I actually had a little speech planned for Dr. Hall, but didn’t get to use it. Essentially, I intended to ask that she leave no stone unturned to find out what was wrong with Nichelle, and if she believed things were out of her field or specific area of expertise, refer Nichelle to a doctor she knew would do the same. To my delight, Dr. Hall declared almost exactly that, right at the beginning.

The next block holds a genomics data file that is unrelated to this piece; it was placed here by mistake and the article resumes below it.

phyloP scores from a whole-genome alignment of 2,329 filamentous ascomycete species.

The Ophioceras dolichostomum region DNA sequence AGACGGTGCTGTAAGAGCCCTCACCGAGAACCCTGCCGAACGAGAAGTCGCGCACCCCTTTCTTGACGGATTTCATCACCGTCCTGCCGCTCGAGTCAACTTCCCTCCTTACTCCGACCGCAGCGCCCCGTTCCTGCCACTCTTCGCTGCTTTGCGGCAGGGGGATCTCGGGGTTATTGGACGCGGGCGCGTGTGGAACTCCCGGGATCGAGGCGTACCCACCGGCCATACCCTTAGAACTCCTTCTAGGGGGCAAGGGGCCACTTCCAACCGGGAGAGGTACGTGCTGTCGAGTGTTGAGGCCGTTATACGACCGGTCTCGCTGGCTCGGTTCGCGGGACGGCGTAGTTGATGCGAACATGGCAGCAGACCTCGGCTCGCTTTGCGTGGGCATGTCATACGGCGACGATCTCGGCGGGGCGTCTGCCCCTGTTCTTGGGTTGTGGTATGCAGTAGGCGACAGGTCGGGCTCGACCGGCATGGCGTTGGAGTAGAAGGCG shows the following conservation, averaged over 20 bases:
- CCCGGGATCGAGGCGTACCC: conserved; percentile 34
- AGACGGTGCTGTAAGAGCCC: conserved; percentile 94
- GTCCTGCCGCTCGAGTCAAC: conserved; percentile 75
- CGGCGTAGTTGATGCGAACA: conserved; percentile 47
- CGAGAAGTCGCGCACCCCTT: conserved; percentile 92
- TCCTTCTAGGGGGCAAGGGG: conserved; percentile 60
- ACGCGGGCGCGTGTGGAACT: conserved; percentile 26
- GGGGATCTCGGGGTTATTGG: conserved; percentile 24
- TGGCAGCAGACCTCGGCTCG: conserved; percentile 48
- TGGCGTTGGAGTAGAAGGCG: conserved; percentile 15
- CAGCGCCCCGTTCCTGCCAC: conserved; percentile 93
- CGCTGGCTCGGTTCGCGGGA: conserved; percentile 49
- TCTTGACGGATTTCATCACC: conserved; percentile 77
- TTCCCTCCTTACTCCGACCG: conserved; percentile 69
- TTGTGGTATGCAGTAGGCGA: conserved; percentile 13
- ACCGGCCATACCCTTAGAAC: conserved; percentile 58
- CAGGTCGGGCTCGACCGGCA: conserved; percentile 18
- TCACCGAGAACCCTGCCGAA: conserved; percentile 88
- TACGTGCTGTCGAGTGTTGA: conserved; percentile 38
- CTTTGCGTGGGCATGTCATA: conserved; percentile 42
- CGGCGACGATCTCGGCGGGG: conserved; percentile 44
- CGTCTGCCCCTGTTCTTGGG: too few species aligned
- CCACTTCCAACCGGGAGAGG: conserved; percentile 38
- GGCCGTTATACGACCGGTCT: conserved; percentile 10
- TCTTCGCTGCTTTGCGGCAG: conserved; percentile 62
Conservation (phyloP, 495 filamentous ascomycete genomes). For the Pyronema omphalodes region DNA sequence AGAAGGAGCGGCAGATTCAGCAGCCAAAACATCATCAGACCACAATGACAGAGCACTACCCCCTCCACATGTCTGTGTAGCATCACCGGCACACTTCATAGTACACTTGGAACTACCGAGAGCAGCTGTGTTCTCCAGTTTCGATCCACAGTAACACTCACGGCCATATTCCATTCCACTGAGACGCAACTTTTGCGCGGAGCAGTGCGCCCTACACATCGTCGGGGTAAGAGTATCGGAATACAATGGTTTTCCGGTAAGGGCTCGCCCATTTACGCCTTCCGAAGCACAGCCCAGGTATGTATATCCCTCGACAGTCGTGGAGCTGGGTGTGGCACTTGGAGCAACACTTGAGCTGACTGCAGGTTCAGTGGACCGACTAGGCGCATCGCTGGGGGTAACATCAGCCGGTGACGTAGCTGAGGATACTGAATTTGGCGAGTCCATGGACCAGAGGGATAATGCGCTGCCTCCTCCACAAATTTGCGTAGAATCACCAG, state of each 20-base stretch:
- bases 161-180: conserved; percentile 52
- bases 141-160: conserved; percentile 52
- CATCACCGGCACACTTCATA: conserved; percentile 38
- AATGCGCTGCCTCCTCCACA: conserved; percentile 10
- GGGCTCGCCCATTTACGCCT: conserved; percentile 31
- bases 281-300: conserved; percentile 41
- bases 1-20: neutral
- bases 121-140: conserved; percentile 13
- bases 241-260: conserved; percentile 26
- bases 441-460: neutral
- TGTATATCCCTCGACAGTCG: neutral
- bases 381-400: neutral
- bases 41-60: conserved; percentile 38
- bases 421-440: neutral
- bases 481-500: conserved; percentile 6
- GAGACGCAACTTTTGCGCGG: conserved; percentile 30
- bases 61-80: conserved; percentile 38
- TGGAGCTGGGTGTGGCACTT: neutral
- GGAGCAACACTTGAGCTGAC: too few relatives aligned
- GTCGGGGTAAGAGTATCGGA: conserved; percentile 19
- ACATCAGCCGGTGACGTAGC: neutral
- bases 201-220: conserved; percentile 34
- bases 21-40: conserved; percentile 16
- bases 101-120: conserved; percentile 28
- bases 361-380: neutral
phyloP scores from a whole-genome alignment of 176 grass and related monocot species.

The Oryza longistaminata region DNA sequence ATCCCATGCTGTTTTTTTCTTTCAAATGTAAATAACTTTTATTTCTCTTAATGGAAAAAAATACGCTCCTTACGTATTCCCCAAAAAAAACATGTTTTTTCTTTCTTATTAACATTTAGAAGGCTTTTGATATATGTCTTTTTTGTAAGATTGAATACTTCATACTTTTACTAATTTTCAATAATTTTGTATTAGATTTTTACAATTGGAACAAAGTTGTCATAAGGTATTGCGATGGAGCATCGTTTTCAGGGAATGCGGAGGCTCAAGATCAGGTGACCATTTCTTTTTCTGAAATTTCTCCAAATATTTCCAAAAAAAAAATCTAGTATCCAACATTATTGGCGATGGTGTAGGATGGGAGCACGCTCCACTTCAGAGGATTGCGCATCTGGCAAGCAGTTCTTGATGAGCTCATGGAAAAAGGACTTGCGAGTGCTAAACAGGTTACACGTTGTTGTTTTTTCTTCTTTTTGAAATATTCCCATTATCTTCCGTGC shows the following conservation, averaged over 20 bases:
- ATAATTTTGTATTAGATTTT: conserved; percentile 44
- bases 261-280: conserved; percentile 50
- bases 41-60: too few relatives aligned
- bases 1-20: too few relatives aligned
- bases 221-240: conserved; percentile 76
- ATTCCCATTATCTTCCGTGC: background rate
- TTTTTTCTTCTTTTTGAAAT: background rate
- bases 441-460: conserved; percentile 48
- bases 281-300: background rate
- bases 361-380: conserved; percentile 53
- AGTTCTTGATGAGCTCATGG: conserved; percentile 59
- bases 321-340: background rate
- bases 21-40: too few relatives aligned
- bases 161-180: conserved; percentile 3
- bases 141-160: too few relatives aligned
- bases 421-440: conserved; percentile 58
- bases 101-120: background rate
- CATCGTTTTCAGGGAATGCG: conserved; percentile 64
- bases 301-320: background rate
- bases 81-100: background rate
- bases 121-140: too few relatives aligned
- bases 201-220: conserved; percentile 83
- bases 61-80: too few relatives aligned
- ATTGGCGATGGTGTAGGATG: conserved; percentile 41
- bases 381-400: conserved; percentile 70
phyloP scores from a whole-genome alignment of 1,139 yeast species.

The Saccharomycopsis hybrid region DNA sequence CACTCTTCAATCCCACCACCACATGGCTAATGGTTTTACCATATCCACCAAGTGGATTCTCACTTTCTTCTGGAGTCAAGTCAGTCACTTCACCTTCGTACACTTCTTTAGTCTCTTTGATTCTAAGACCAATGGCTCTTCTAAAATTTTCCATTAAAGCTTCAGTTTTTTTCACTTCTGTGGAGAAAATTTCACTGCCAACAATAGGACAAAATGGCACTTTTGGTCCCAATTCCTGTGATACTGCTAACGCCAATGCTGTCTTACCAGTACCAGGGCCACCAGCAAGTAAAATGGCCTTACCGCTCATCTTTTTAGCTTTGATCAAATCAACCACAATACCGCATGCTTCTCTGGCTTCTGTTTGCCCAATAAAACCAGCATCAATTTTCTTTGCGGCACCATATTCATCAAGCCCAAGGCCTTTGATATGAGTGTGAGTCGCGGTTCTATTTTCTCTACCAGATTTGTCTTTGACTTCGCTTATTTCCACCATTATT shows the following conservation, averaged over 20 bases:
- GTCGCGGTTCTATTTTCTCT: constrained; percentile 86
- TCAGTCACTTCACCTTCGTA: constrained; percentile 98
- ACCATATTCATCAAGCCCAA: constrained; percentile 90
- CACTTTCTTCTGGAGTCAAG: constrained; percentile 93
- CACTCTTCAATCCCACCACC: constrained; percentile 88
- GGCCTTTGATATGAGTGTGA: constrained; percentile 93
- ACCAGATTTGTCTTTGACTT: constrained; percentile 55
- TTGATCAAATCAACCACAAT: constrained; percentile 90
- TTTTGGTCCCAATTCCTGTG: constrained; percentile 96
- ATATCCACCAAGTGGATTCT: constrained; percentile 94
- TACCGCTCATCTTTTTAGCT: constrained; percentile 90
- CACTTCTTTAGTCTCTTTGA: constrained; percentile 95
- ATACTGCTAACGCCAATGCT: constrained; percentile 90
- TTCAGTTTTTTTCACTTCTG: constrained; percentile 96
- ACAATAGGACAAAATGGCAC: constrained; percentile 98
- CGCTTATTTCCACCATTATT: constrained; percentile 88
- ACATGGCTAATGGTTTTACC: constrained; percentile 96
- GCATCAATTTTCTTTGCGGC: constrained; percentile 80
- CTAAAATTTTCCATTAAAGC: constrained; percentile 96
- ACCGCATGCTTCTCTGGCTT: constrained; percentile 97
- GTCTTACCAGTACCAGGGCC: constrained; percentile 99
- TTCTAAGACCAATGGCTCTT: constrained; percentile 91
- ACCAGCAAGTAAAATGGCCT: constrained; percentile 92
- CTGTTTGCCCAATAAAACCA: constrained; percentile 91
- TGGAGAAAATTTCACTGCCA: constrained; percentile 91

We spent a long time in the preliminary interview. We covered a lot of ground. I felt at times like, given the immense amount of information we were trying to convey, that we weren’t communicating perfectly (there are a couple of corrections/clarifications we need to make), but Dr. Hall took all the relevant records from us, and intends to read them. Dr. Hall said Nichelle was, “very observant”: Possible translation—In our increasing desperation to find answers, we’re becoming hypervigilant, and noticing unrelated symptoms which might be meaningless in a larger context. I’ve noticed a little bit of that in Nichelle’s online research. She’ll locate and pass on to me documentation on illnesses that match on one or two symptoms, even though the overall pattern does not match at all. One of the hardest questions to answer was what the most pressing problem is. Do we go back to the odd and persistent fibromyalgia-type problems? How do we divide the fibromyalgia pain from the odd and debilitating symptoms (many of which are pain-related) that occur now?